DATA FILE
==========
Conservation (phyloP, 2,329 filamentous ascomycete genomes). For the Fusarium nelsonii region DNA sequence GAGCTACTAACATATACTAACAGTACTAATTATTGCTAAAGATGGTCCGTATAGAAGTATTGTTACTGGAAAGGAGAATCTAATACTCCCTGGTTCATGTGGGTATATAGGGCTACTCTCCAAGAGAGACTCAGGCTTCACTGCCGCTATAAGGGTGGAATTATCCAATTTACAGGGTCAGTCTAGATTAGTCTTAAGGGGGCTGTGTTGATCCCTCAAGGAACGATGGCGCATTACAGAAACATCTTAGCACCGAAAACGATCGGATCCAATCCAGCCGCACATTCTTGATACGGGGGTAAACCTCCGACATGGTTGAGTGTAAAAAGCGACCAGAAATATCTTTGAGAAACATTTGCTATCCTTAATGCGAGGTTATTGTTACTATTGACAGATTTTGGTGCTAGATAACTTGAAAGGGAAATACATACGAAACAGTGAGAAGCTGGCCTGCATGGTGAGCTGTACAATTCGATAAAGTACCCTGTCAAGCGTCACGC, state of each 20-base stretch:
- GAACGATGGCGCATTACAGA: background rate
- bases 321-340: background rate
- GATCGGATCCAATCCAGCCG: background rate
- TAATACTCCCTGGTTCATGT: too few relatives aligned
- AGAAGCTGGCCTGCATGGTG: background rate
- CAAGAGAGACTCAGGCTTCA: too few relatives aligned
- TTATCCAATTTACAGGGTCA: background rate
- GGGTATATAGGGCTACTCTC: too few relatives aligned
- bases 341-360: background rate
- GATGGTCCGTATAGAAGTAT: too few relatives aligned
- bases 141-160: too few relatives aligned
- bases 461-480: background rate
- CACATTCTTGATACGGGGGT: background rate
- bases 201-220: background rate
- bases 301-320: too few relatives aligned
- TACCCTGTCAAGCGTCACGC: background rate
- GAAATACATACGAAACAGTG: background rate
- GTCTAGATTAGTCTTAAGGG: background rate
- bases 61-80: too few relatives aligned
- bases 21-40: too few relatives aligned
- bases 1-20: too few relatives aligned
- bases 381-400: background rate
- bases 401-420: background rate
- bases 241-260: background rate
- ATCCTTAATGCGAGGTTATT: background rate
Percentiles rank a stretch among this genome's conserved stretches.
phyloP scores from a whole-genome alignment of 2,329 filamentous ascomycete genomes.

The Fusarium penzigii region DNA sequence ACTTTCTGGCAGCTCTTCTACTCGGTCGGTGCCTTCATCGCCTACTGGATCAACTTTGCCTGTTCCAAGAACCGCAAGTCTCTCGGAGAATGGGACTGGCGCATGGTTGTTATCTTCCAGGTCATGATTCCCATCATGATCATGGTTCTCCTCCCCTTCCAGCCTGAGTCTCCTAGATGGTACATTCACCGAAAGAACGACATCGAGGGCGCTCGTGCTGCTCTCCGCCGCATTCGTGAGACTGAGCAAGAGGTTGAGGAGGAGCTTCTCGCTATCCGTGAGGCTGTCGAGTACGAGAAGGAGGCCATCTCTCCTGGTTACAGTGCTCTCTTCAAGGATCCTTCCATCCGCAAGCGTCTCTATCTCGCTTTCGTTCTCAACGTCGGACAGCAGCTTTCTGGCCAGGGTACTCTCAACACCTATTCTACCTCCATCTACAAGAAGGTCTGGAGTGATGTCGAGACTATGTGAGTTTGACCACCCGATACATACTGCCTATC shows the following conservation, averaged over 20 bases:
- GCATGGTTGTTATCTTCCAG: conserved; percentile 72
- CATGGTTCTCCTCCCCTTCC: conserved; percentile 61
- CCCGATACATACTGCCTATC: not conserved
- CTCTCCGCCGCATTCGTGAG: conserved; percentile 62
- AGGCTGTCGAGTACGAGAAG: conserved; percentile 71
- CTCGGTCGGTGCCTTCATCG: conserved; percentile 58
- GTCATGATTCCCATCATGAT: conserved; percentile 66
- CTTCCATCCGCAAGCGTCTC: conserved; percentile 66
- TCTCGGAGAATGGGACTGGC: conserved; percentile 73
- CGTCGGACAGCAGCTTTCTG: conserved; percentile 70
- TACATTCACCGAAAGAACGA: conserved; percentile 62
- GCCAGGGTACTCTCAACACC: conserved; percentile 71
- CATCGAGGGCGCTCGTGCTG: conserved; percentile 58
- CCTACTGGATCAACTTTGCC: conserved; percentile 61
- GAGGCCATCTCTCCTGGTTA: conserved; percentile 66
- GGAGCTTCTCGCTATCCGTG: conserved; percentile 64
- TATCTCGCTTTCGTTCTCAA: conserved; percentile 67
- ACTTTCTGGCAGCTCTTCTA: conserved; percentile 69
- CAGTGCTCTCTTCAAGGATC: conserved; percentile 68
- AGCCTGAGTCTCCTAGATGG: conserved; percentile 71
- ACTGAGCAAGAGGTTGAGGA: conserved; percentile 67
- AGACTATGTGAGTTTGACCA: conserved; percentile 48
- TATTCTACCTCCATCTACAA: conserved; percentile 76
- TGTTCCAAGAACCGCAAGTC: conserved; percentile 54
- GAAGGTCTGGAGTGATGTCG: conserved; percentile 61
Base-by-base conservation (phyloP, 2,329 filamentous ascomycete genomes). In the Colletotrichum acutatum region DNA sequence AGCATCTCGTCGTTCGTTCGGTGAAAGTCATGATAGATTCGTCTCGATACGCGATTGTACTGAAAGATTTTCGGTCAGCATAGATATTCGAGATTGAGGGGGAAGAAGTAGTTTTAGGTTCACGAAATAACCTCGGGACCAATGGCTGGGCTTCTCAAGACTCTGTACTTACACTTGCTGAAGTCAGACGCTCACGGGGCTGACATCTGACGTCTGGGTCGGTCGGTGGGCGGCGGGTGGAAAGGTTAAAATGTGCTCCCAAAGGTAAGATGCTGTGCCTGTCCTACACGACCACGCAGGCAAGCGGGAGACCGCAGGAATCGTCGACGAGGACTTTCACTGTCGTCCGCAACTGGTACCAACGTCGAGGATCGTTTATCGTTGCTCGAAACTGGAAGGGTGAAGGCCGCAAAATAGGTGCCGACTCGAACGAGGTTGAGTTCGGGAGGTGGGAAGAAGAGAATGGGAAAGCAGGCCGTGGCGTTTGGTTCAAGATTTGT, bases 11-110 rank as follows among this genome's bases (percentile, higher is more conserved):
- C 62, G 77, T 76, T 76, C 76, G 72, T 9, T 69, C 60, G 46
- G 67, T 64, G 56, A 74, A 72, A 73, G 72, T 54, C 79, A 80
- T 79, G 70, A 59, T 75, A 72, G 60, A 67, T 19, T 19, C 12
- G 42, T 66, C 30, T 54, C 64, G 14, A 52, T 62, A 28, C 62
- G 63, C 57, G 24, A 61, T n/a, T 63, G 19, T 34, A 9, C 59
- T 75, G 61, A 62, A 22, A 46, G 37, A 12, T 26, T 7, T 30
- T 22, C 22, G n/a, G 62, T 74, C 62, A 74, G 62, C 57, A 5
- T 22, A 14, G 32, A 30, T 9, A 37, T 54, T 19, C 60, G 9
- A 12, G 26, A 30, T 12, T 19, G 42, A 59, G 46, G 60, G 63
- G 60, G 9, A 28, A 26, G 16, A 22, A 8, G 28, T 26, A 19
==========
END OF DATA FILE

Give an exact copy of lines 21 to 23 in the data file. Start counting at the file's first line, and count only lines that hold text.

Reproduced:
- bases 21-40: too few relatives aligned
- bases 1-20: too few relatives aligned
- bases 381-400: background rate